Manchester Consistory Court refuses excavation of grave to seek evidence left by Ian Brady
Almost four and a half years ago, the Sunday People carried the headline “Cops Investigate Dramatic New Moors Murders Evidence”, with a subtitle that claimed “A DRAMATIC breakthrough in the Moors Murders case has given the mum of missing victim Keith Bennett fresh hope his body will be found”. This was backed by the testimony of former pub landlady, Marilyn Timberlake, then 61, which stated that in 1964 she witnessed two people, one of whom she identified as Ian Brady, carrying a heavy hessian sack though St James churchyard and burying it in one of the graves. The newspaper report suggested that the sack was large enough to hold a body. The Greater Manchester Police were informed and a spokesperson is reported to have said: “[w]e have had a report about possible new information regarding the graveyard and officers will be looking at this before deciding what further action should be taken”.
Consistory Court petition
On 2 December 2014, the Rector and churchwardens of St James petitioned for a faculty to:
“excavate the top soil (to a maximum depth of 12 inches) in an area of St James Gorton churchyard measuring eight foot square which surrounds and includes the grave of the late Martha Bowring (private grave number 550 in the said churchyard) without disturbance to any of the remains interred in the said grave”, Re St James, Gorton  Manchester Cons Ct, Geoffrey Tattershall Ch.
The possibility of investigating the grave was initiated following an email on 25 June 2014 to the Chancellor from Mrs Erica Gregory, who was “part of a group undertaking investigations into the murder of children in the 1960s by Ian Brady and Myra Hindley”; this indicated that Mrs Gregory had contacted some or all of the Petitioners because she believed that a hessian sack may have been buried by Ian Brady in 1963 or 1964 in the grave of Martha Bowring at St James, Gorton, .
The proposed works were to be undertaken “without cost and will be supervised by an archaeologist, [identified by Mrs Gregory].” However, the Chancellor commented ,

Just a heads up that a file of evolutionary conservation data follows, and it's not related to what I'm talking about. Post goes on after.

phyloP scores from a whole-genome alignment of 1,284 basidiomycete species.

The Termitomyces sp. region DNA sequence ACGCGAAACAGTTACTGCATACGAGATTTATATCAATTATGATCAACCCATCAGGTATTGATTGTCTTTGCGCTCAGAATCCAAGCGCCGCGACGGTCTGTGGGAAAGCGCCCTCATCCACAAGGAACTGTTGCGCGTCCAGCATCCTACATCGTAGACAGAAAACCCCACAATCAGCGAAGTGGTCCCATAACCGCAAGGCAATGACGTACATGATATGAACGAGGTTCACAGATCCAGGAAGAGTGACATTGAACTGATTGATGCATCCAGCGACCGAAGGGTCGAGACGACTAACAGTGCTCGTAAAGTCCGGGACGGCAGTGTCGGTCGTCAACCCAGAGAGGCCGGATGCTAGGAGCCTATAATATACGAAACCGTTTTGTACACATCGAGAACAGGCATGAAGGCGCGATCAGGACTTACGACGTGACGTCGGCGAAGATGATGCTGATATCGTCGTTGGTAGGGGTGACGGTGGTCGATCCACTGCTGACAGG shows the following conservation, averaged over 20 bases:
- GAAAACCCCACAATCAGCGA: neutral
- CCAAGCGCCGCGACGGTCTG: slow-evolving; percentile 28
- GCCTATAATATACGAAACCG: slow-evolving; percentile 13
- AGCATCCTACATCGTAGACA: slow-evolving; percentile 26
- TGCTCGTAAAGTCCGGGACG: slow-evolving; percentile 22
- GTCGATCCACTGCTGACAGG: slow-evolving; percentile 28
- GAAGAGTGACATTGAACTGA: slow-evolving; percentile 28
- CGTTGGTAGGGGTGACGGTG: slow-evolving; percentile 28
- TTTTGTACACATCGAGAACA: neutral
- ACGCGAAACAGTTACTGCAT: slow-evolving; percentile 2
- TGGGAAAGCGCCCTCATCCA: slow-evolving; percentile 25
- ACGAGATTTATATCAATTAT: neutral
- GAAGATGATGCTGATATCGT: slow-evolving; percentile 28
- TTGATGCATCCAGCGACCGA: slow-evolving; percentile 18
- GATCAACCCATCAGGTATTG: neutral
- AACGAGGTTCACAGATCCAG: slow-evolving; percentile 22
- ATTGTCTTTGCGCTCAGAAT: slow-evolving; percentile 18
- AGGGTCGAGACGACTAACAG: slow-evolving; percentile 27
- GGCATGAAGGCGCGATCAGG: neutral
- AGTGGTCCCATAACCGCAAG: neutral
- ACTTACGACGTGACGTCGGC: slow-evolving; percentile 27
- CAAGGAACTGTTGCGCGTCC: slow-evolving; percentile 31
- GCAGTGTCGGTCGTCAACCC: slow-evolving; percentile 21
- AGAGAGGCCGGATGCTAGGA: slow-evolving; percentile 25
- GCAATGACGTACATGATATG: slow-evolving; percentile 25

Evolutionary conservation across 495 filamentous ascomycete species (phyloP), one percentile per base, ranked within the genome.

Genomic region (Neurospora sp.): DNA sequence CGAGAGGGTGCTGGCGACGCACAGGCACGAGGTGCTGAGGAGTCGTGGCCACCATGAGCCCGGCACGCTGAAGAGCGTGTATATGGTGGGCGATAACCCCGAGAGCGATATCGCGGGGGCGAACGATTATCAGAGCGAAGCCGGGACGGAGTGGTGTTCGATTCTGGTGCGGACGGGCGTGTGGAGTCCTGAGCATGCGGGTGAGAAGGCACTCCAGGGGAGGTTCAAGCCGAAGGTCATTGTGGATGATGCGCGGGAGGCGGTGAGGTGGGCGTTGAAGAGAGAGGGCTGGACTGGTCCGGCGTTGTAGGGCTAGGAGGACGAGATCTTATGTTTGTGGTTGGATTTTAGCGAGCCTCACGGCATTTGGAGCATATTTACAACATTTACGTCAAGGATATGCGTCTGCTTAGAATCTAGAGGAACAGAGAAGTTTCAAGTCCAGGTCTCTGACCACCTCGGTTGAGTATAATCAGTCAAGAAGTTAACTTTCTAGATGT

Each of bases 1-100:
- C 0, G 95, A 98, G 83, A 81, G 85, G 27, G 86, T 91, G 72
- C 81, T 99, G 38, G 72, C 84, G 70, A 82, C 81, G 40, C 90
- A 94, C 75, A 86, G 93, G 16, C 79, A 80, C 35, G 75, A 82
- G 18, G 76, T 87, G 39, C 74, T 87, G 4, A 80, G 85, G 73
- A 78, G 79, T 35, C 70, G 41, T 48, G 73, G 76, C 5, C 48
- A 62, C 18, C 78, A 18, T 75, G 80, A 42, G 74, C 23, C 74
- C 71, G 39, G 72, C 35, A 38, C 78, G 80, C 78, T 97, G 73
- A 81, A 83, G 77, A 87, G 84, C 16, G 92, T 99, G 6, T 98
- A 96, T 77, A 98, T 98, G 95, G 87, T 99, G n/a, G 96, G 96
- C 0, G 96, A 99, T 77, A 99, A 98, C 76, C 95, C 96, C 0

“The application for a faculty was made … in the name of the Petitioners rather than Mrs Gregory. I do not know why this procedure was adopted rather than Mrs Gregory making the application herself, particular because it exposes the Petitioners to any liability for costs ordered by the court. However, since it is Mrs Gregory who is in effect making this application I have regarded her as the true applicant and all communications to the Petitioners have been copied to her”, [emphasis added]
Only after the Petitioners had submitted the petition did an Extraordinary General Meeting of the PCC on 7 December 2014 agree, unanimously, to support the faculty “to carry out minor excavation works … in response to the request of a group investigating the disappearance of one of the Moors Murders victims, Keith Bennett” on which “the police will be informed of any significant finds” . In view of the nature of the application, it was not necessary for the Diocesan Advisory Committee to consider the proposed works , and the Public Notice of the proposed works, displayed between 23 November 2014 and 21 December 2014, gave rise to no objections . Again, this appears to have been initiated prior to approval being obtained at the EGM.
The correspondence between the parties involved – the Chancellor, the Diocesan Registry, the DAC, the Greater Manchester Police and Mrs Gregory – leading up to the submission of the petition is detailed in paragraphs 6 to 24. The information supplied by Mrs Gregory includes:
- the reasoning behind her interest in the Bowring grave, possible links between the Bowring family and Brady, which she believed were not mere coincidence, as in her letter dated 23 July 2014, ;